Microbial superantigens can stimulate a high proportion of T cells without the need for antigen processing by non-specifically binding to the variable domain of the T-cell receptor (TCR)-beta chain. At the same time, superantigens bind to major histocompatibility (MHC) class II molecules, resulting in a non-specific immune response . Previous studies have shown that microbial superantigens may play a role in the pathogenesis of RA, psoriatic arthropathy and SLE .
Animal studies have demonstrated the importance of bystander activation. The loss of tolerance for T cells and the development of autoimmune diseases can be virally induced by tissue damage with the release of sequestered antigen, which activates non-antigen-specific autoreactive lymphocyte clones that were not directly involved in the initial reactivity to the virus . This mechanism underlies the encephalomyelitis induced in mice by Theiler’s murine encephalomyelitis virus and the type 1 diabetes induced by coxsackie B4 virus .
Cigarette smoking affects both the cell-mediated and humoural immune responses, inducing the release of TNF-alpha, TNF-alpha receptors, interleukin (IL)-1, IL-6, IL-8 and granulocyte-macrophage colony-stimulating factor . On the other hand, smoking has also been associated with decreased IL-6 production through Toll-like receptors (TLR) 2 and 9, decreased IL-10 production via TLR-2 activation and decreased IL-1b, IL-2, TNF-alpha and IFN-gamma production by mononuclear cells .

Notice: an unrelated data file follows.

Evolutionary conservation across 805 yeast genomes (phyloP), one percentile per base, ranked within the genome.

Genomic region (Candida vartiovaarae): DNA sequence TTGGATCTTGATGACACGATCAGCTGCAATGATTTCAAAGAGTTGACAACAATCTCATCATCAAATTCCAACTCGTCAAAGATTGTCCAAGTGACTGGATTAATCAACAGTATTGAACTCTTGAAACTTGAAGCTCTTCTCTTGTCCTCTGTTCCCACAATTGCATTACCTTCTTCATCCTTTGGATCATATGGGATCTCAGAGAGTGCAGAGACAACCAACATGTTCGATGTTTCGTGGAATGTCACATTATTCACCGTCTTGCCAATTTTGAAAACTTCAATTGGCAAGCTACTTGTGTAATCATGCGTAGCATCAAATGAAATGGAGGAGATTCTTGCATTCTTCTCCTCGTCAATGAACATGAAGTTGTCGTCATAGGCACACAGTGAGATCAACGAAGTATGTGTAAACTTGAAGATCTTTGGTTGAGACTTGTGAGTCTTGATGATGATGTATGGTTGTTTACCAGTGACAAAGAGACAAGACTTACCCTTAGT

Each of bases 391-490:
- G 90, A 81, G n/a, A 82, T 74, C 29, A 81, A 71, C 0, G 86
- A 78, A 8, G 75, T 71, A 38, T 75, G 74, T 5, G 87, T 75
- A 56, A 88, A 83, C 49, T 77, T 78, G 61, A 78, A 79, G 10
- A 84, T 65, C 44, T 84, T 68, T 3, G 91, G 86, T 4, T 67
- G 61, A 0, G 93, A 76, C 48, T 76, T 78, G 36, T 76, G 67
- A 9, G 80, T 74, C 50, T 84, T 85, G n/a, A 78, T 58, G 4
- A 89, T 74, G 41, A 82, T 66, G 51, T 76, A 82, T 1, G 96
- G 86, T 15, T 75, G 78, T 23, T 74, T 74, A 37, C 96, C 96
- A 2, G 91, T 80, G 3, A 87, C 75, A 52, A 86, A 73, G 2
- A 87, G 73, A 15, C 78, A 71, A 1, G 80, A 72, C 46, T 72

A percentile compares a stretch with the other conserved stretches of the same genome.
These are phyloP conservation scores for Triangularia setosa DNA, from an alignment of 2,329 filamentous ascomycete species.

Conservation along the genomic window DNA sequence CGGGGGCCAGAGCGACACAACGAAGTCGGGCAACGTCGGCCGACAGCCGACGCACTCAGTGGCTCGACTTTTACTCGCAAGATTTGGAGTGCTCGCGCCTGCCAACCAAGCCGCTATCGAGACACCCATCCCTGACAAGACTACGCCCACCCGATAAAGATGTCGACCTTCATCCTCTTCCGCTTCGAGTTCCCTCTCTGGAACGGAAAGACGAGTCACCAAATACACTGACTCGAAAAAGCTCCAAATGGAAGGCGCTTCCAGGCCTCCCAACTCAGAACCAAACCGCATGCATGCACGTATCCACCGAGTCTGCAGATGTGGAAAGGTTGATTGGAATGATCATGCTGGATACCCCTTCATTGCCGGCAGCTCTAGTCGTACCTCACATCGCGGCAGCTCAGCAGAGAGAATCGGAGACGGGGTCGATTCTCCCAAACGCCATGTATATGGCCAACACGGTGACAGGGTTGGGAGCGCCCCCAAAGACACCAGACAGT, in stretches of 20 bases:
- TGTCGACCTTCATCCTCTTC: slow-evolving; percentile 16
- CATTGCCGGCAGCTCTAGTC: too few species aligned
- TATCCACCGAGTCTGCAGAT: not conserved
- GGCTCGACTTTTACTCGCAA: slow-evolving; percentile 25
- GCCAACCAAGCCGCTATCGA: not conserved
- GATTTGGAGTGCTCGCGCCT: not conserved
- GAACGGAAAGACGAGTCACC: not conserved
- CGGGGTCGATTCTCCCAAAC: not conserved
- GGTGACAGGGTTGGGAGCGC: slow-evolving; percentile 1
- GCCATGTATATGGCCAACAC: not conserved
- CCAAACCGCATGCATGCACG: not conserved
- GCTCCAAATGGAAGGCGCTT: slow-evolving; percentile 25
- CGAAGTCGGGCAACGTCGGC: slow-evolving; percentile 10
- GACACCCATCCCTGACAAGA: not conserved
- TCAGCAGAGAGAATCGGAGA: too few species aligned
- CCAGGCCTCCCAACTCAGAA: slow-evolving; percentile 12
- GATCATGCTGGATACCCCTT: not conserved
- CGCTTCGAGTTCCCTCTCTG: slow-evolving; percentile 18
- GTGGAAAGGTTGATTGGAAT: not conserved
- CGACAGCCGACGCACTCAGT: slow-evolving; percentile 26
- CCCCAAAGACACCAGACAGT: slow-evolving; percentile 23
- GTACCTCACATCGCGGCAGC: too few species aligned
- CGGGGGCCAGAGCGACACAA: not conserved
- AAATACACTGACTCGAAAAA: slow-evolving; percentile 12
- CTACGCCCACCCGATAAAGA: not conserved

The mechanism through which smoking leads to autoimmune diseases is not fully known, but some potential mechanisms have been proposed . The release of intracellular antigens via tissue hypoxia or toxin-mediated cellular necrosis may precipitate an immune reaction in susceptible individuals. Smoking may also augment B-cell autoreactivity and stimulate the proliferation of peripheral T-lymphocytes.
Although some studies present conflicting evidence regarding the role of cigarette smoking in the development and severity of autoimmune disease, strong evidence links smoking to diseases such as RA and SLE . Epidemiological studies suggest that smoking is an independent risk factor for RA, particularly in rheumatoid factor-positive individuals . Smokers with RA also appear likely to have more severe disease . A possible mechanism is that long-term exposure to cigarette smoke induces mechanisms that accelerate deimination of arginine to citrulline in pulmonary autoantigens, possibly via up-regulation of peptidylarginine–deiminase activity in macrophages . In genetically susceptible individuals, the presence of antibodies to citrullinated protein antigens may be accompanied by an increase in proinflammatory cytokines without clinical signs of disease .